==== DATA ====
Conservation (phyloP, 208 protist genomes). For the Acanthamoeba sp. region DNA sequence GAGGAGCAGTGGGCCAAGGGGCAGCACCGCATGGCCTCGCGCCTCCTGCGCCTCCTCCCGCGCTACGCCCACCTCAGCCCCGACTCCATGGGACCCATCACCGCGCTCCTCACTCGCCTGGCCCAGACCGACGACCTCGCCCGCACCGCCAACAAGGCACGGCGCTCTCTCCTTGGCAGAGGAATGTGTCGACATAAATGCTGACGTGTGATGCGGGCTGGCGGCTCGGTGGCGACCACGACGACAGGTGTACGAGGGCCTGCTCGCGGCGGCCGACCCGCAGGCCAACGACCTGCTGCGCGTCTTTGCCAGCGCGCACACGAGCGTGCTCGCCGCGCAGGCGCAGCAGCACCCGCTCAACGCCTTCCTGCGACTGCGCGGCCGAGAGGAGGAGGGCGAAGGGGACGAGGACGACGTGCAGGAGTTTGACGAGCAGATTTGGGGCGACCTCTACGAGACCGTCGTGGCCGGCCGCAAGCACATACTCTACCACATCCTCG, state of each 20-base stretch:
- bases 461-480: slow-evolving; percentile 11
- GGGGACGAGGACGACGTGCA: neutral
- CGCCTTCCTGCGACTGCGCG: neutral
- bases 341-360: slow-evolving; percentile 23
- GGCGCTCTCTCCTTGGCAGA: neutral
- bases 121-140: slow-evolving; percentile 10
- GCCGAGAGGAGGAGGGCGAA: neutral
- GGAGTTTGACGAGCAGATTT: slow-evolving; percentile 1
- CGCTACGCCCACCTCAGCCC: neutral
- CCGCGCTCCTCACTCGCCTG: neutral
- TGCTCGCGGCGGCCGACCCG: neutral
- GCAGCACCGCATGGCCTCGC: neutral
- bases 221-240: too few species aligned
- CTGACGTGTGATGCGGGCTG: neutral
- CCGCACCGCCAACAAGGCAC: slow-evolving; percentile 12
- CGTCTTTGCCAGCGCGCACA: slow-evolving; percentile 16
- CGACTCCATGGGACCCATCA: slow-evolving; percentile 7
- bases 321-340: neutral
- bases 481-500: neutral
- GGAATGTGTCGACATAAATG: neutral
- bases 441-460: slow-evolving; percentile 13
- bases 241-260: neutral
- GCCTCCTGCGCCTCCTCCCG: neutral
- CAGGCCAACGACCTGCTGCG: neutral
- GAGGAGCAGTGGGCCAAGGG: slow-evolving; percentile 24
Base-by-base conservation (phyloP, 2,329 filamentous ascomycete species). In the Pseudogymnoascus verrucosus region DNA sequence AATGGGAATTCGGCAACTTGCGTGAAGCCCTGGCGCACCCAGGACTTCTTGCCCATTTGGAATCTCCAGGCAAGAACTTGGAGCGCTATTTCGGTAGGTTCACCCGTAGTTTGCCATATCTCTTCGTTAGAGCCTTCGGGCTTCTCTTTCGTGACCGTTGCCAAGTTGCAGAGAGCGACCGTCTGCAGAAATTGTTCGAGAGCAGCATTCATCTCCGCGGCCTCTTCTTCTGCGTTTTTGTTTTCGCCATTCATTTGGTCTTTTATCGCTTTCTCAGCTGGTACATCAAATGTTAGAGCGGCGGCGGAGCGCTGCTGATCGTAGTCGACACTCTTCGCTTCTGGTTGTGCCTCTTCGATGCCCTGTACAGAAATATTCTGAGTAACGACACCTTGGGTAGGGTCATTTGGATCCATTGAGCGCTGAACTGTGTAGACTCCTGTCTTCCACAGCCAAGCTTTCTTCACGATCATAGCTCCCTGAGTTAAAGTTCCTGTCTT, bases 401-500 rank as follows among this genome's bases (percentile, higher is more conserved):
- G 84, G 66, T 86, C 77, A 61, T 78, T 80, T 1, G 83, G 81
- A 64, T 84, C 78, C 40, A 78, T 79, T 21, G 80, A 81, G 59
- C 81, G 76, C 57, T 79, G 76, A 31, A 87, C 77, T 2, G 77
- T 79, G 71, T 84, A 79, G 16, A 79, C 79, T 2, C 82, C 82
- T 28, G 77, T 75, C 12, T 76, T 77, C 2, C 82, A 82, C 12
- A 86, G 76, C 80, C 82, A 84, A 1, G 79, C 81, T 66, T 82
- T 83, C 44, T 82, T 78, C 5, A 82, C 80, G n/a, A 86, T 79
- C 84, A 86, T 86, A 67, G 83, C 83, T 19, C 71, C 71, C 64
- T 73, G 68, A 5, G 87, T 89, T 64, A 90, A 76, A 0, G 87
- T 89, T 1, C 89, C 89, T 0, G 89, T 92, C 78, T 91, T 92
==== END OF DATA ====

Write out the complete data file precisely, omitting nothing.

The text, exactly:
Conservation (phyloP, 208 protist genomes). For the Acanthamoeba sp. region DNA sequence GAGGAGCAGTGGGCCAAGGGGCAGCACCGCATGGCCTCGCGCCTCCTGCGCCTCCTCCCGCGCTACGCCCACCTCAGCCCCGACTCCATGGGACCCATCACCGCGCTCCTCACTCGCCTGGCCCAGACCGACGACCTCGCCCGCACCGCCAACAAGGCACGGCGCTCTCTCCTTGGCAGAGGAATGTGTCGACATAAATGCTGACGTGTGATGCGGGCTGGCGGCTCGGTGGCGACCACGACGACAGGTGTACGAGGGCCTGCTCGCGGCGGCCGACCCGCAGGCCAACGACCTGCTGCGCGTCTTTGCCAGCGCGCACACGAGCGTGCTCGCCGCGCAGGCGCAGCAGCACCCGCTCAACGCCTTCCTGCGACTGCGCGGCCGAGAGGAGGAGGGCGAAGGGGACGAGGACGACGTGCAGGAGTTTGACGAGCAGATTTGGGGCGACCTCTACGAGACCGTCGTGGCCGGCCGCAAGCACATACTCTACCACATCCTCG, state of each 20-base stretch:
- bases 461-480: slow-evolving; percentile 11
- GGGGACGAGGACGACGTGCA: neutral
- CGCCTTCCTGCGACTGCGCG: neutral
- bases 341-360: slow-evolving; percentile 23
- GGCGCTCTCTCCTTGGCAGA: neutral
- bases 121-140: slow-evolving; percentile 10
- GCCGAGAGGAGGAGGGCGAA: neutral
- GGAGTTTGACGAGCAGATTT: slow-evolving; percentile 1
- CGCTACGCCCACCTCAGCCC: neutral
- CCGCGCTCCTCACTCGCCTG: neutral
- TGCTCGCGGCGGCCGACCCG: neutral
- GCAGCACCGCATGGCCTCGC: neutral
- bases 221-240: too few species aligned
- CTGACGTGTGATGCGGGCTG: neutral
- CCGCACCGCCAACAAGGCAC: slow-evolving; percentile 12
- CGTCTTTGCCAGCGCGCACA: slow-evolving; percentile 16
- CGACTCCATGGGACCCATCA: slow-evolving; percentile 7
- bases 321-340: neutral
- bases 481-500: neutral
- GGAATGTGTCGACATAAATG: neutral
- bases 441-460: slow-evolving; percentile 13
- bases 241-260: neutral
- GCCTCCTGCGCCTCCTCCCG: neutral
- CAGGCCAACGACCTGCTGCG: neutral
- GAGGAGCAGTGGGCCAAGGG: slow-evolving; percentile 24
Base-by-base conservation (phyloP, 2,329 filamentous ascomycete species). In the Pseudogymnoascus verrucosus region DNA sequence AATGGGAATTCGGCAACTTGCGTGAAGCCCTGGCGCACCCAGGACTTCTTGCCCATTTGGAATCTCCAGGCAAGAACTTGGAGCGCTATTTCGGTAGGTTCACCCGTAGTTTGCCATATCTCTTCGTTAGAGCCTTCGGGCTTCTCTTTCGTGACCGTTGCCAAGTTGCAGAGAGCGACCGTCTGCAGAAATTGTTCGAGAGCAGCATTCATCTCCGCGGCCTCTTCTTCTGCGTTTTTGTTTTCGCCATTCATTTGGTCTTTTATCGCTTTCTCAGCTGGTACATCAAATGTTAGAGCGGCGGCGGAGCGCTGCTGATCGTAGTCGACACTCTTCGCTTCTGGTTGTGCCTCTTCGATGCCCTGTACAGAAATATTCTGAGTAACGACACCTTGGGTAGGGTCATTTGGATCCATTGAGCGCTGAACTGTGTAGACTCCTGTCTTCCACAGCCAAGCTTTCTTCACGATCATAGCTCCCTGAGTTAAAGTTCCTGTCTT, bases 401-500 rank as follows among this genome's bases (percentile, higher is more conserved):
- G 84, G 66, T 86, C 77, A 61, T 78, T 80, T 1, G 83, G 81
- A 64, T 84, C 78, C 40, A 78, T 79, T 21, G 80, A 81, G 59
- C 81, G 76, C 57, T 79, G 76, A 31, A 87, C 77, T 2, G 77
- T 79, G 71, T 84, A 79, G 16, A 79, C 79, T 2, C 82, C 82
- T 28, G 77, T 75, C 12, T 76, T 77, C 2, C 82, A 82, C 12
- A 86, G 76, C 80, C 82, A 84, A 1, G 79, C 81, T 66, T 82
- T 83, C 44, T 82, T 78, C 5, A 82, C 80, G n/a, A 86, T 79
- C 84, A 86, T 86, A 67, G 83, C 83, T 19, C 71, C 71, C 64
- T 73, G 68, A 5, G 87, T 89, T 64, A 90, A 76, A 0, G 87
- T 89, T 1, C 89, C 89, T 0, G 89, T 92, C 78, T 91, T 92